March 4 – Bloomberg (Anne-Sylvaine Chassany): “Henry Kravis, co-founder of KKR & Co., said his firm got the cheapest financing ever to fund its $5.3 billion takeover of Del Monte Foods Co. after credit markets rebounded from the global financial crisis. ‘It’s probably the most attractive financing that we’ve ever done,’ Kravis said… ‘The financial markets rebounded much faster than the economy.’”
March 2 – Bloomberg (Jody Shenn): “Investors are pouring the most money in at least five years into publicly traded funds that buy mortgage assets, bolstering the market for the debt and reducing borrowing costs for homeowners. Annaly Capital Management… led real estate investment trusts that have raised almost $6 billion in share sales in the past three months. JPMorgan Chase & Co. estimated in a Feb. 26 report that this ‘surge’ of equity investment may fuel purchases of as much as $50 billion of additional government-backed mortgage bonds…”
March 1 – Bloomberg (Ben Martin and Bryan Keogh): “Corporate bond sales worldwide fell 28% in February, the second-biggest decline since Europe’s fiscal crisis roiled markets last May, as turmoil in North Africa and the Middle East drove away borrowers. Issuers… sold $252.7 billion of company notes last month, down from $352.5 billion in January…”
March 1 – Dow Jones (Stan Rosenberg): “U.S. state budget officials have recently become more optimistic about their revenue projections, but a new study found that they may want to re-think their views. States actually have been making serious errors in estimating their revenue in tough economic times, a development that has major implications for policy makers trying to grapple with severe budget shortfalls. That is the conclusion of a new report… by the Pew Center on the States and the Nelson A. Rockefeller Institute of Government, which said that half the states in the U.S. overestimated their revenue projections by at least 10.2% in fiscal 2009. That equated to an unexpected shortfall of almost $50 billion in personal income-tax, corporate income-tax and sales-tax revenue.”
Global Bubble Watch:
March 2 – Bloomberg (Scott Lanman): “Federal Reserve Chairman Ben S. Bernanke signaled he’s in no rush to tighten credit after the Fed finishes an expansion of record monetary stimulus, seeing little inflation risk and still-slow job growth. A surge in the prices of oil and other commodities probably won’t generate a lasting rise in inflation, Bernanke told lawmakers yesterday in semiannual testimony on monetary policy. A ‘sustained period of stronger job creation’ is needed to ensure a solid recovery, and the Fed’s benchmark rate will stay low for an ‘extended period,’ he said.”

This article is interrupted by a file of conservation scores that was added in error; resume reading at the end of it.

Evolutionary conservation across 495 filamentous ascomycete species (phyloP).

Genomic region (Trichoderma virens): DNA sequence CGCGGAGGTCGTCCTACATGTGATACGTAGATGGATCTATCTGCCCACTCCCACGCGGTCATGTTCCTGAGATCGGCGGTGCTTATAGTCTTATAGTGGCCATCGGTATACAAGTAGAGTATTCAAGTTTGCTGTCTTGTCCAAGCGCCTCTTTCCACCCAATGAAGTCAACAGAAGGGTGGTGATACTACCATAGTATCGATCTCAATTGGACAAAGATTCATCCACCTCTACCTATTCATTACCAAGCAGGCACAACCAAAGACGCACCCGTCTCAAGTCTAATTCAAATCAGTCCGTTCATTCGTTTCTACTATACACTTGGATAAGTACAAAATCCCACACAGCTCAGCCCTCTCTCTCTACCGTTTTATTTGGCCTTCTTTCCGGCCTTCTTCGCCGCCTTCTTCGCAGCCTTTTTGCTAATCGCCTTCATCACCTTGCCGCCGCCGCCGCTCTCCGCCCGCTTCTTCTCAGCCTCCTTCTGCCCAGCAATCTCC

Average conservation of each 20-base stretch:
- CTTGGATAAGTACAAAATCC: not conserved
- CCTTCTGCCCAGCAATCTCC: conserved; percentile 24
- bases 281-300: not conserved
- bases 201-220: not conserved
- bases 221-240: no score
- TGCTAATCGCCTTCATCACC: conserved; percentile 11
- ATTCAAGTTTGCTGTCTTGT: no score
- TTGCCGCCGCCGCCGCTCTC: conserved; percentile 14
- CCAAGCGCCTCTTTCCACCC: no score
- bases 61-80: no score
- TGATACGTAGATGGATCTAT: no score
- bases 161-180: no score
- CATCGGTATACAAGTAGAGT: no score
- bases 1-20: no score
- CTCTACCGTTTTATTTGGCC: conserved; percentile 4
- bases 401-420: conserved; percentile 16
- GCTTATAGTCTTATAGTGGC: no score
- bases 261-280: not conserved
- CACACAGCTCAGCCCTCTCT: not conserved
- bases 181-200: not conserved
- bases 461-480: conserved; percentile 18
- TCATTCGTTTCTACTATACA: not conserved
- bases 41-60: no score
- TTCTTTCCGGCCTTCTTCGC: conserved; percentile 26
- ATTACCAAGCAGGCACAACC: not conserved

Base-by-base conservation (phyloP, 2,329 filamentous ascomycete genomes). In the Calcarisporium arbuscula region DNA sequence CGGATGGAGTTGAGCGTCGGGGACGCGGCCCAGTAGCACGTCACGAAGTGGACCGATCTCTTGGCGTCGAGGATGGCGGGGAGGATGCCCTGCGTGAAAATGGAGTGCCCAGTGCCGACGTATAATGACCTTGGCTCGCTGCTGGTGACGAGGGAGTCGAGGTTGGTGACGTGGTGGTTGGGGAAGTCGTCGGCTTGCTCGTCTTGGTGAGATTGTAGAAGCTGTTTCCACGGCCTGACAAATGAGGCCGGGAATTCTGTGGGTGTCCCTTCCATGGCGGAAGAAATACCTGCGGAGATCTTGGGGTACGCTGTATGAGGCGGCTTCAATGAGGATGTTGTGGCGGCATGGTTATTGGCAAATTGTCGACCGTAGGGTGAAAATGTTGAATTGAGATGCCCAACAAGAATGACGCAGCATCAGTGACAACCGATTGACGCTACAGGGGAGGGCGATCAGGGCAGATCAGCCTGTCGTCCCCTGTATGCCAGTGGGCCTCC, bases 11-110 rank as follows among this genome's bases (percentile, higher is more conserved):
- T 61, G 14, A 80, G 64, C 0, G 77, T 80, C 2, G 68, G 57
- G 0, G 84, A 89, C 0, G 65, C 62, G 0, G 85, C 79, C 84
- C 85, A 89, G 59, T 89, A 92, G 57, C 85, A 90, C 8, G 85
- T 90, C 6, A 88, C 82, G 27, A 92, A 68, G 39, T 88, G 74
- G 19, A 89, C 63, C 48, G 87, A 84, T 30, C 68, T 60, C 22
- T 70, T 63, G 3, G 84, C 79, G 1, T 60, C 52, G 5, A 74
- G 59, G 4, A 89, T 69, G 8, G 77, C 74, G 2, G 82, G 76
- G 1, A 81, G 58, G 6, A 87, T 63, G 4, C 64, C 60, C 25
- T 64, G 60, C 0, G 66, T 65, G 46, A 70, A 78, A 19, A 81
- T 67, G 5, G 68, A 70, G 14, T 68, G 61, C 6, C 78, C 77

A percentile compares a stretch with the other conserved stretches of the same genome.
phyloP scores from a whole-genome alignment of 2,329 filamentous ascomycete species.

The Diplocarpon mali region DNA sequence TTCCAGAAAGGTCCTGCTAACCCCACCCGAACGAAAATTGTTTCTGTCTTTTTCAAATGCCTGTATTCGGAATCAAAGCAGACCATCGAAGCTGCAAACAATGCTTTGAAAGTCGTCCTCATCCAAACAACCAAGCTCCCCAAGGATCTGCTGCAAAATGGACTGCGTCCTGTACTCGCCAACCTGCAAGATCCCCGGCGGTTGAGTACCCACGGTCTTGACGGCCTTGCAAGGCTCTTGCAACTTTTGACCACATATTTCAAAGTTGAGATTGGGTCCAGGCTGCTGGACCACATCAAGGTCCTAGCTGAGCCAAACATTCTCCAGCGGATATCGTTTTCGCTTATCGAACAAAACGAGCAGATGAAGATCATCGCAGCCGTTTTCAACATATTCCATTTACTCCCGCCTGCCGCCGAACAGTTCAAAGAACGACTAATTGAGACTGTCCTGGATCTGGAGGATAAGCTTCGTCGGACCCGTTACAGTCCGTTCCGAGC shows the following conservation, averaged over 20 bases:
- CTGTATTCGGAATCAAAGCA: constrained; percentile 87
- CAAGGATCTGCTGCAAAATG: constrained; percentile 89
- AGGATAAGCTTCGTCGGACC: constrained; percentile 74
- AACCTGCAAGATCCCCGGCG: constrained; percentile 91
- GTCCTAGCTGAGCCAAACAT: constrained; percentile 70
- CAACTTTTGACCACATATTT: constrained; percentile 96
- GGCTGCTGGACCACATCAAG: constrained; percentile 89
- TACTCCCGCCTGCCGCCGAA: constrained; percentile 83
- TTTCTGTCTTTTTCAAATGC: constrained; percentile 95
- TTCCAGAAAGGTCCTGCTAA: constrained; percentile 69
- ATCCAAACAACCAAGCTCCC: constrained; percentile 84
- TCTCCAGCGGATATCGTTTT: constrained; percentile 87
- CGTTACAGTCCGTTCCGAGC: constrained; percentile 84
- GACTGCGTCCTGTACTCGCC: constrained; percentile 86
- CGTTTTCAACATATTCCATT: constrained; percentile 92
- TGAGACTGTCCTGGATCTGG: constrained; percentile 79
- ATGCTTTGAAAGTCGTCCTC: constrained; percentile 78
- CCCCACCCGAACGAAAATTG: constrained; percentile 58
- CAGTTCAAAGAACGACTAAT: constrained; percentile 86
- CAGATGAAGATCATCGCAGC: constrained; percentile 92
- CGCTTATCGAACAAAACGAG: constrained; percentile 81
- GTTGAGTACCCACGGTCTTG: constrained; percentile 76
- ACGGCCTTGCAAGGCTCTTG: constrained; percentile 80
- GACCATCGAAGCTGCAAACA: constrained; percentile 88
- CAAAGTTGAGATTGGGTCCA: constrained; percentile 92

March 1 – Bloomberg (Wes Goodman): “China, America’s largest creditor, increased its holdings of U.S. debt to a record $1.175 trillion in October… The Asian nation’s investment totaled $1.16 trillion at year-end, the Treasury Department reported… raising the figure from the previous $891.6 billion. Japan maintained its place as America’s second-largest lender, with $882.3 billion of Treasuries at year-end, compared with $883.6 billion before the revision.”
March 1 – Financial Times (James Mackintosh): “The top 10 hedge funds made $28bn for clients in the second half of last year, $2bn more than the net profits of Goldman Sachs, JPMorgan, Citigroup, Morgan Stanley, Barclays and HSBC, combined… Even the biggest of the hedge funds have only a few hundred employees, while the six banks employ 1m between them. According to the data, the top 10 funds have earned a total of $182bn for investors since they were founded, with George Soros making $35bn for clients – after all fees – since he set up his Quantum Fund in 1973.”
March 1 – Financial Times (James Mackintosh): “To the outside world, hedge funds often look much like investment banks on speed: far bigger bonuses, far bigger risks and far bigger profits. The latest figures seem to confirm that prejudice. In the second half of last year, the current top 100 funds made $70bn for their clients, and – assuming they took only the standard 20% cut – fees for themselves of about $17.5bn…”
March 1 – Bloomberg (Sapna Maheshwari): “Junk bonds are shrugging off the political turmoil in North Africa and the Middle East that drove global stocks to their worst week since November on optimism that the economy is strong enough to keep defaults contained. Returns for high-yield, high-risk bonds worldwide were little changed in the five days ended Feb. 25 as the MSCI World Index of stocks tumbled 1.56%…”
The U.S. dollar index declined 1.1% to 76.407 (down 3.3% y-t-d). On the upside for the week, the South African rand increased 2.2%, the Danish krone 1.7%, the Euro 1.7%, the Taiwanese dollar 1.3%, the Norwegian krone 1.3%, the Swedish krona 1.2%, the South Korean won 1.1%, the Mexican peso 1.0%, the British pound 0.9%, the Brazilian real 0.8%, the Singapore dollar 0.4%, the Canadian dollar 0.4% and the Swiss franc 0.4%. On the downside, the New Zealand dollar declined 1.8%, the Japanese yen 0.8%, and the Australian dollar 0.4%.
Commodities and Food Watch: